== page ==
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Government must prevent UK aid cuts from pushing the world’s most vulnerable into poverty and food insecurity

We heard how 14 million Yemenis did not even know where their next meal is coming from, writes Sarah Champion MP. | PA Images

4 min read

Addressing the secondary impacts of Covid are just as important as stopping the virus itself. Government must outline how we can ensure the world’s most vulnerable are not left behind.

The International Development Committee has had a busy week.

On Tuesday, we published our latest report considering the secondary impacts of the Covid-19 pandemic, which threaten the development progress and humanitarian gains of recent decades. We then had a timely evidence session with the Foreign Secretary, particularly given the hastily published allocations of aid spending per Government department, showing large cuts compared to previous years.

Within the framework of the UN Sustainable Development Goals, extraordinary development progress has been made; from healthcare to economic development, education to gender equality.

But our Committee fears the secondary impacts of coronavirus are likely to be the undoing of these improvements as recent gains are swamped by deferred need, postponed projects and interrupted programmes.

During the inquiry we heard that healthcare resources being re-allocated to the covid-19 battle and hospitals are at breaking point. We heard of widespread disruption to routine immunisations: at least 80 million children under the age of one risk missing out on vaccines for diseases such as measles, polio and diphtheria. Despite the massive progress made in fighting HIV/AIDS, we heard that 11.5 million people had anti-retroviral services disrupted.

It became very apparent that when faced with a pandemic on the scale of Covid-19, healthcare services have been unable to cope. Postponing routine immunisations, disrupting life-saving services represents a ticking timebomb in developing countries. A resilient, global healthcare strategy that can adapt to these challenges is urgently needed.

Given the risk of these scenarios setting back humanitarian progress, it is imperative that a comprehensive aid strategy is developed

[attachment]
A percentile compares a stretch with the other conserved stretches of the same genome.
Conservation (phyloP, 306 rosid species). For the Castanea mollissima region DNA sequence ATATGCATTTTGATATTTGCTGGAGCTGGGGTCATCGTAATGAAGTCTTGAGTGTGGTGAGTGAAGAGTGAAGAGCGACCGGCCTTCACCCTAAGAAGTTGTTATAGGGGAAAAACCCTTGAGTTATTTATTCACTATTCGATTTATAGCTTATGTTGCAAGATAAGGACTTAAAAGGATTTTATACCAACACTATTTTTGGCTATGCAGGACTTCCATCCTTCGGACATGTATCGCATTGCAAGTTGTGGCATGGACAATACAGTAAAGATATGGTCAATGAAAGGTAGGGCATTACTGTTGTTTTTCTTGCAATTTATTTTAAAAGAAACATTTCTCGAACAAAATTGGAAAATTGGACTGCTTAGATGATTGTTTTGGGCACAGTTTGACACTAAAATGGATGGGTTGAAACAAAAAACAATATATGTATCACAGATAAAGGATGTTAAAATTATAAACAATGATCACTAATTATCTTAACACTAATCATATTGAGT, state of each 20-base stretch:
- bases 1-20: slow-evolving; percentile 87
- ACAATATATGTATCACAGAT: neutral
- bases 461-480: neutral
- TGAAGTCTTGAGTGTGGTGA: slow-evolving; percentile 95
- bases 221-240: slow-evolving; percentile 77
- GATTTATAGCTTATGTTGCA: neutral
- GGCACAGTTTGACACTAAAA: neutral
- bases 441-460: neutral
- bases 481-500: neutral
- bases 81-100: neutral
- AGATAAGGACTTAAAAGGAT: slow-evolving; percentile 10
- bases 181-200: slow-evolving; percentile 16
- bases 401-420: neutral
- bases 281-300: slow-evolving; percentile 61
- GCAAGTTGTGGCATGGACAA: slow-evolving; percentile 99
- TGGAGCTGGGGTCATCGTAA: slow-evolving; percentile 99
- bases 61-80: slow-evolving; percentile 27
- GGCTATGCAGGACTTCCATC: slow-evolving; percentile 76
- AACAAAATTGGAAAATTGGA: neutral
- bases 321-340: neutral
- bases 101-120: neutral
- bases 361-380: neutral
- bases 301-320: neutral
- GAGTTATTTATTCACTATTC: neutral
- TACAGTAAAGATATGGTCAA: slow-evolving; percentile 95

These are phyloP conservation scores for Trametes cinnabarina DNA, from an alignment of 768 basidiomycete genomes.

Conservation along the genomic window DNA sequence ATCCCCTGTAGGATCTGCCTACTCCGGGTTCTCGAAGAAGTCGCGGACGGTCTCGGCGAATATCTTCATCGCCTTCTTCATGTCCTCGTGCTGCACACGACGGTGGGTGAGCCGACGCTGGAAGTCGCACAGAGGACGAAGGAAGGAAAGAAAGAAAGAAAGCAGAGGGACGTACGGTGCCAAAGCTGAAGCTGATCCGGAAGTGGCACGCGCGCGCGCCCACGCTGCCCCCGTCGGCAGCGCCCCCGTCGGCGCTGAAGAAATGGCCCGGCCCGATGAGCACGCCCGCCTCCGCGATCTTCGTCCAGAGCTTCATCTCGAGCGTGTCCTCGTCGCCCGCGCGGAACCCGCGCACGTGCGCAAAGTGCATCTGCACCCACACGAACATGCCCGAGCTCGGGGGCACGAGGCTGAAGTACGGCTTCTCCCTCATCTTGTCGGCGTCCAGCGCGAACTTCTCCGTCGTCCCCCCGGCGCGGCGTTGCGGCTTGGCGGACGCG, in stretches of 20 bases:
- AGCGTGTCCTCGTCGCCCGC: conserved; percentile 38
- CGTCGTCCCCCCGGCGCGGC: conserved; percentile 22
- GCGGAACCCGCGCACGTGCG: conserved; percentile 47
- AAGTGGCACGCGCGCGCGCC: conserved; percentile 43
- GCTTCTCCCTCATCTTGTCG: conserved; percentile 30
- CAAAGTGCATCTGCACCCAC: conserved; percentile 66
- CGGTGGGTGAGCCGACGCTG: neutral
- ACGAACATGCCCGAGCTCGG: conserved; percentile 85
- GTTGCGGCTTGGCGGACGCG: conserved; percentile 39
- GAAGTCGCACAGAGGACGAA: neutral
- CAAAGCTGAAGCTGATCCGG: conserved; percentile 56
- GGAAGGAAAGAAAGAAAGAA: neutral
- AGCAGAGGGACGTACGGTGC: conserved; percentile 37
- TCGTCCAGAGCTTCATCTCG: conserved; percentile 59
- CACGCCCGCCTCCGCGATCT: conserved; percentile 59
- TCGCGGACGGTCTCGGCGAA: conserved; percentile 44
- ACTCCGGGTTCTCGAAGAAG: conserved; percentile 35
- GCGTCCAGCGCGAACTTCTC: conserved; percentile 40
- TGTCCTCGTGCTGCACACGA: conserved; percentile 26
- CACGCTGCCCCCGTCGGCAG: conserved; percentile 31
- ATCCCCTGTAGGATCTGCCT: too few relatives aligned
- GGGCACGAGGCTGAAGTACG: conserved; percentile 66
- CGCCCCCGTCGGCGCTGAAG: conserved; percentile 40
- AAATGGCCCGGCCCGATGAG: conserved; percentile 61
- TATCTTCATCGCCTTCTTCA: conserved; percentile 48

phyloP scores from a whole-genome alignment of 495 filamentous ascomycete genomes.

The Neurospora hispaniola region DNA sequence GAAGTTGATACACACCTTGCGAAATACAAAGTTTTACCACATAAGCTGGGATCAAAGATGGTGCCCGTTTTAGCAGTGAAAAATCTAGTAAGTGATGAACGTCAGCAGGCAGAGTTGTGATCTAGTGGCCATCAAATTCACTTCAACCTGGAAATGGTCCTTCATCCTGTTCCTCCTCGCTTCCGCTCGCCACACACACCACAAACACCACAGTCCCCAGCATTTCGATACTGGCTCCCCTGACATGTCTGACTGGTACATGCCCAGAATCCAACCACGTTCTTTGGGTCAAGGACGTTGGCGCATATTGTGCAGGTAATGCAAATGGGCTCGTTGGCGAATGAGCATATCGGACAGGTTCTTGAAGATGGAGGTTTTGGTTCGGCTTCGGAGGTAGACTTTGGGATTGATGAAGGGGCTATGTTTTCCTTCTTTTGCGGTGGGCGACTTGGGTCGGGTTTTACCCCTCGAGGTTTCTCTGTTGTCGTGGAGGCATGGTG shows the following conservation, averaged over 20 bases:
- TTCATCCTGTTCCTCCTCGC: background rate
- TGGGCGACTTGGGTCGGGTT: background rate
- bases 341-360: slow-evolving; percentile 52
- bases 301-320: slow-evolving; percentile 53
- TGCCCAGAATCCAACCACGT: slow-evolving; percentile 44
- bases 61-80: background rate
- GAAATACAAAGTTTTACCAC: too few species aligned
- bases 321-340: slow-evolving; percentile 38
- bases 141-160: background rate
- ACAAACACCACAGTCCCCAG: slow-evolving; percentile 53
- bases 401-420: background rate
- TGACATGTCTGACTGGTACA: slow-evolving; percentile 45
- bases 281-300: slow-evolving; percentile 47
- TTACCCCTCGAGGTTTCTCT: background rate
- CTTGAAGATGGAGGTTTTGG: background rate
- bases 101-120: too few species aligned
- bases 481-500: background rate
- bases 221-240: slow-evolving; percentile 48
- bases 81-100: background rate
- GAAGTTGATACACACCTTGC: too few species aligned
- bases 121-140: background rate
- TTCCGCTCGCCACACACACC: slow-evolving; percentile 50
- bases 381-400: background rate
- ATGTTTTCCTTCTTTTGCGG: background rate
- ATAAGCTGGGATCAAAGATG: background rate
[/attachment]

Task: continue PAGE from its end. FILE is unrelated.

Meanwhile, with national economies around the world taking a massive hit with successive lockdowns, developing nations with fragile economies are feeling it most. Many governments are incurring astronomical debt. While bodies such as the IMF are suspending debt repayments, my Committee is asking the government why we cannot consider cancelling some of this burden for the poorest countries, not least as debt a ripple effect on how a government funds its vital social services and healthcare.

What struck me during our inquiry was the worries of parents about how they will feed their families. Unemployment is rocketing and supply chains in agriculture are dislocated leaving produce in short supply. Oxfam told us that people expected to die from hunger before Covid, and the UN predicts 132 million more people could suffer from chronic food insecurity in 2020. We heard how 14 million Yemenis did not even know where their next meal is coming from.

Irrespective of a global pandemic, and wealthy countries justifying aid cuts due to struggling economic outlooks, we should not tolerate a world where so many are left to go hungry.

We are also witnessing a shadow pandemic with coronavirus – the disproportionate impacts on women and girls.

Girls are very sadly less likely to return to education following school closures, with a lack of money in households leading to parents prioritising sending sons back to fee-paying schools rather than girls. As a result, many girls will be stuck at home. This is potentially very dangerous, with estimates suggesting that there could be an additional two million cases of female genital mutilation, an additional 13 million child marriages by 2030 and an increase in child trafficking. 

We cannot go back to square one on gender equality. The government must commit to embedding gender equality within all its programmes and publish annual assessments of aid funded programmes with the data to show it is on track.

During our evidence session, the Foreign Secretary acknowledged the secondary impacts of coronavirus will be severe. Given the risk of these scenarios setting back humanitarian progress, it is imperative that a comprehensive aid strategy is developed collaboratively, consulted on and published. Particularly with the reduction in ODA down to 0.5% of GNI, it is imperative that the government outlines how we can ensure the world’s most vulnerable are not left behind.

My Committee will be delving deeper into these cuts and what they mean, particularly during a global pandemic. The need to adapt to rising secondary risks – that are keeping some of the world’s most vulnerable people hungry all day and in fear all night – are just as important as stopping transmission of the virus itself.


Sarah Champion is the Labour MP for Rotherham and chair of the International Development Committee.

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